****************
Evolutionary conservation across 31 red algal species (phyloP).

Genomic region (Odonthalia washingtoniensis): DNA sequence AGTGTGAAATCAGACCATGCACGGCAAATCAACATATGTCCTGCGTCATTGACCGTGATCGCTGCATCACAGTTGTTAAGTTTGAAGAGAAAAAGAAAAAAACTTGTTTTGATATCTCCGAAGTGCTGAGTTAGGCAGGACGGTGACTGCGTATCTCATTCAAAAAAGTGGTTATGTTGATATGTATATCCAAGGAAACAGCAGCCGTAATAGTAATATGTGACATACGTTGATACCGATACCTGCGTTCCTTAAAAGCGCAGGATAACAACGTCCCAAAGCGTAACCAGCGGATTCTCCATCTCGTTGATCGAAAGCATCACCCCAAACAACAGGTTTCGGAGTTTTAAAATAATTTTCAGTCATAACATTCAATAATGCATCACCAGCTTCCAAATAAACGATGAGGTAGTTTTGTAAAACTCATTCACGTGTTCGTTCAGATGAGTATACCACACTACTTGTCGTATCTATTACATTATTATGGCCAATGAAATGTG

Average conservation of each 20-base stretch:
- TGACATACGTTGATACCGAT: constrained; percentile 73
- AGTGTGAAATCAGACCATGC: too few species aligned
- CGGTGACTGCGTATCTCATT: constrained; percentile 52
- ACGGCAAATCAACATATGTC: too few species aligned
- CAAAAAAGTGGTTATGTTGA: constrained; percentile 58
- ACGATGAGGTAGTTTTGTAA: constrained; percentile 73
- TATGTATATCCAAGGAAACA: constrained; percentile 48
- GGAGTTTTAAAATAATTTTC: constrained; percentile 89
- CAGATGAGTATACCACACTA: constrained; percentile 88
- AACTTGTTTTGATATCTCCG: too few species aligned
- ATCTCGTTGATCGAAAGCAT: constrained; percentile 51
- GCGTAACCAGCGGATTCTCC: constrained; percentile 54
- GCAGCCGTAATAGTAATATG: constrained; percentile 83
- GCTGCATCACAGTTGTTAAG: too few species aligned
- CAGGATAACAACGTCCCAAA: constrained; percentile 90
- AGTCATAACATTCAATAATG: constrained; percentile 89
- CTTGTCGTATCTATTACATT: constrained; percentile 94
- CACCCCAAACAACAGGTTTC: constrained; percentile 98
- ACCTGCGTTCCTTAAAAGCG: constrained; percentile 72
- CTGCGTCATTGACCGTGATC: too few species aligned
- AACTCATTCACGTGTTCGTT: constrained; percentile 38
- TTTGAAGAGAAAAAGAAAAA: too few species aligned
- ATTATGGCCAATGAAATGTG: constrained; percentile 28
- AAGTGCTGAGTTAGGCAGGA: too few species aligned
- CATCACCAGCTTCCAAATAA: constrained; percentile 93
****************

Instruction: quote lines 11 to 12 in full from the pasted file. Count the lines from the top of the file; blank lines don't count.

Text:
- GGAGTTTTAAAATAATTTTC: constrained; percentile 89
- CAGATGAGTATACCACACTA: constrained; percentile 88